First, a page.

Sheryl Carter Negash ’82
A committed ambassador for Yale, Negash has served as a member of the YAA Board of Governors and as a service, club, and shared interest group (SIG) leader. She began her volunteer service in 2009, organizing and leading a service trip with undergraduates on behalf of the Afro-American Cultural Center to promote higher education, work she has continued as part of the Higher Education Initiative. She also embraced the Yale Day of Service in 2009, going on to serve as a site coordinator and regional director, then as co-chair for the global event from 2015 to 2017.
Negash has also been a leader in her local alumni community. She served on the board of Yale Club of Los Angeles, and, as a member of the Alumni Schools Committee since 2010, she serves as regional director for the Southern California South Bay area, coordinating alumni interviews for prospective applicants and personally conducting 10 to 30 interviews annually.
She has been an active SIG volunteer as well. She was a member of the founding board of the Yale Black Alumni Association (YBAA), serving as a chapter leader, then as YBAA’s national president and chair. She was also a founding member of the YaleWomen Council and continues to serve as a non-Council member of the YaleWomen Award for Excellence Committee.
Negash joined the YAA Board of Governors in 2015 and from 2016 to 2018 served as co-chair of the YAA’s Alumni Diversity, Equity, and Inclusion Task Force. She currently serves as co-chair for the 50th anniversary celebration of the Afro-American Cultural Center at Yale and has a leadership role planning the 50 Women at Yale 150 celebrations.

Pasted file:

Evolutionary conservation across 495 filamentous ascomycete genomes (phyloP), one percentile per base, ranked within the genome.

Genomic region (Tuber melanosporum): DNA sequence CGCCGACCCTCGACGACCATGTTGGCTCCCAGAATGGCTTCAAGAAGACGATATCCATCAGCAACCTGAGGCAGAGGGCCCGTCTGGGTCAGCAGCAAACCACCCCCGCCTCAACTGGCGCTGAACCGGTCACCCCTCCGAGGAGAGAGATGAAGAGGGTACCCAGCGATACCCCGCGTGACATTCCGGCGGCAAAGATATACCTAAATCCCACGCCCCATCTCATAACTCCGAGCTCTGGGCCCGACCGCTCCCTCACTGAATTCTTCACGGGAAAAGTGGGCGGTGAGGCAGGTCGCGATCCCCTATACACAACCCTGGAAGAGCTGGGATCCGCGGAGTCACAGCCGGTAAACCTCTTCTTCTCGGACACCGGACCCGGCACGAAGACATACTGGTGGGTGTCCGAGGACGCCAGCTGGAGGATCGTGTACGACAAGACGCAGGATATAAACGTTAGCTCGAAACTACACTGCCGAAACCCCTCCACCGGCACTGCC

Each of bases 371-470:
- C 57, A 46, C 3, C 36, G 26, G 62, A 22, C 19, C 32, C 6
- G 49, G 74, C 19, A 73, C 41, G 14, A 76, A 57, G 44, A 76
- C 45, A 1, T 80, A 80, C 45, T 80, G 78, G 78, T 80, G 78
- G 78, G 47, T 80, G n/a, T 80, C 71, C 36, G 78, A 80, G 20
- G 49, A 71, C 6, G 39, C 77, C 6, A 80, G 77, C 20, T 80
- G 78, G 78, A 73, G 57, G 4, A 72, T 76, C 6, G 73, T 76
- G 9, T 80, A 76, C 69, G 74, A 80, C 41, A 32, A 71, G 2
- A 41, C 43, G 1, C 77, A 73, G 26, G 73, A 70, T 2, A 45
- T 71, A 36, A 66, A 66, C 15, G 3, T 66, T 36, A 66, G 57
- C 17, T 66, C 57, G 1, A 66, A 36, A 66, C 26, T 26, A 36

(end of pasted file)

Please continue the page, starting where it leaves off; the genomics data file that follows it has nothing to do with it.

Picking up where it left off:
Margaret Hilary Marshall ’76 JD, ’12 LLDH
Marshall has made a significant and enduring impact on Yale, establishing herself as one of the university’s most active volunteers. She started as a volunteer soon after graduation, when she helped establish a Law School club in Boston. In 1990, she became a member of the Law School Executive Committee. She also volunteered on the Reunion Gift Committee and the Reunion Committee, serving as co-chair of the latter from 1994 to1995, in addition to her more recent leadership as a member of the Law School Alumni and the Law School Fund boards.
In 2004, she began a six-year term as an alumni fellow on the Yale Board of Trustees (then named the Yale Corporation) and, after completing her tenure in 2010, returned as a successor fellow in 2012. A year later she was elected the first woman senior fellow of the Board, a position she held until 2016. In between, she chaired Yale’s Advisory Committee on Campus Climate, work that ultimately led to the establishment of the University-Wide Committee on Sexual Misconduct.
Marshall has also been a regular guest lecturer, attending and speaking at alum and student events, and serving as a frequent and dedicated mentor to all who seek her counsel. She was a panelist at YaleWomen’s 2013 inaugural conference, Vision, Values, Voice: Women Changing a Changing World, and she has been an active participant in Yale club gatherings in her hometown of Boston was well as a frequent speaker at Yale alumni regional events, including one last year in her native South Africa.
Lise Pfeiffer Chapman ’81 MBA
Chapman’s dedication was evident in her early days as site coordinator and regional director for the Yale Day of Service. In 2014, as Day of Service chair, she recruited presidents George H.W. Bush ’48, George W. Bush ’68, Bill Clinton ’73 JD, and former Secretary of State Hillary Clinton ’73 JD to be the program’s inaugural honorary chairs.